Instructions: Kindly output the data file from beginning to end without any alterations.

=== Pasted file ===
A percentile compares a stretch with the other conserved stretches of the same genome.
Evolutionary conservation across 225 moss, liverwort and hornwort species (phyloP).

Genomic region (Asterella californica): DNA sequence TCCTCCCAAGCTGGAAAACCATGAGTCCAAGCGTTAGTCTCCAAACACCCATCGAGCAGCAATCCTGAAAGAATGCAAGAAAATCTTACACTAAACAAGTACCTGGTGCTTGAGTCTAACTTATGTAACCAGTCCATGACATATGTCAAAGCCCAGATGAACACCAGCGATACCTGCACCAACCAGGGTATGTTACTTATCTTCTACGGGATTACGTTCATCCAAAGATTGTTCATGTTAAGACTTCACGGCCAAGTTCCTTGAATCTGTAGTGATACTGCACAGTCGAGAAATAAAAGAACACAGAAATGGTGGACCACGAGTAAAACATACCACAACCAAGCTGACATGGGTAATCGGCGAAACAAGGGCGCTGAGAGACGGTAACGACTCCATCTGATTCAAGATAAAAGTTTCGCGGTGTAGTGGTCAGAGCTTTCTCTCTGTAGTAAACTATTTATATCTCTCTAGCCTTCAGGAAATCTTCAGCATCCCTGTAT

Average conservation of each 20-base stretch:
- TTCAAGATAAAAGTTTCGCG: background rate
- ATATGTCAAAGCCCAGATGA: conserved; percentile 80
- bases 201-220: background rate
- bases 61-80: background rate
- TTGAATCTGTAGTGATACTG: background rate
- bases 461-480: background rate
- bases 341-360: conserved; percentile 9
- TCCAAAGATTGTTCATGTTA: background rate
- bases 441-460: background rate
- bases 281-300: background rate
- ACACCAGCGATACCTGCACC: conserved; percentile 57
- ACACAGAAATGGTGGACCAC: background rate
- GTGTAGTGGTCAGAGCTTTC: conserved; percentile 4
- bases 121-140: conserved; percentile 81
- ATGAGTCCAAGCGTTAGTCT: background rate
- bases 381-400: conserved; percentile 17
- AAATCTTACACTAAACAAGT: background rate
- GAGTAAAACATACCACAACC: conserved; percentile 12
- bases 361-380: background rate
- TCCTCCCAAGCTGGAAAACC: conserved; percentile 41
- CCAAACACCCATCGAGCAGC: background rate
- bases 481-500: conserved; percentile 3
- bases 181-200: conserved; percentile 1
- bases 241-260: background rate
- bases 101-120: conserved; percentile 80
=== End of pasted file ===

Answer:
A percentile compares a stretch with the other conserved stretches of the same genome.
Evolutionary conservation across 225 moss, liverwort and hornwort species (phyloP).

Genomic region (Asterella californica): DNA sequence TCCTCCCAAGCTGGAAAACCATGAGTCCAAGCGTTAGTCTCCAAACACCCATCGAGCAGCAATCCTGAAAGAATGCAAGAAAATCTTACACTAAACAAGTACCTGGTGCTTGAGTCTAACTTATGTAACCAGTCCATGACATATGTCAAAGCCCAGATGAACACCAGCGATACCTGCACCAACCAGGGTATGTTACTTATCTTCTACGGGATTACGTTCATCCAAAGATTGTTCATGTTAAGACTTCACGGCCAAGTTCCTTGAATCTGTAGTGATACTGCACAGTCGAGAAATAAAAGAACACAGAAATGGTGGACCACGAGTAAAACATACCACAACCAAGCTGACATGGGTAATCGGCGAAACAAGGGCGCTGAGAGACGGTAACGACTCCATCTGATTCAAGATAAAAGTTTCGCGGTGTAGTGGTCAGAGCTTTCTCTCTGTAGTAAACTATTTATATCTCTCTAGCCTTCAGGAAATCTTCAGCATCCCTGTAT

Average conservation of each 20-base stretch:
- TTCAAGATAAAAGTTTCGCG: background rate
- ATATGTCAAAGCCCAGATGA: conserved; percentile 80
- bases 201-220: background rate
- bases 61-80: background rate
- TTGAATCTGTAGTGATACTG: background rate
- bases 461-480: background rate
- bases 341-360: conserved; percentile 9
- TCCAAAGATTGTTCATGTTA: background rate
- bases 441-460: background rate
- bases 281-300: background rate
- ACACCAGCGATACCTGCACC: conserved; percentile 57
- ACACAGAAATGGTGGACCAC: background rate
- GTGTAGTGGTCAGAGCTTTC: conserved; percentile 4
- bases 121-140: conserved; percentile 81
- ATGAGTCCAAGCGTTAGTCT: background rate
- bases 381-400: conserved; percentile 17
- AAATCTTACACTAAACAAGT: background rate
- GAGTAAAACATACCACAACC: conserved; percentile 12
- bases 361-380: background rate
- TCCTCCCAAGCTGGAAAACC: conserved; percentile 41
- CCAAACACCCATCGAGCAGC: background rate
- bases 481-500: conserved; percentile 3
- bases 181-200: conserved; percentile 1
- bases 241-260: background rate
- bases 101-120: conserved; percentile 80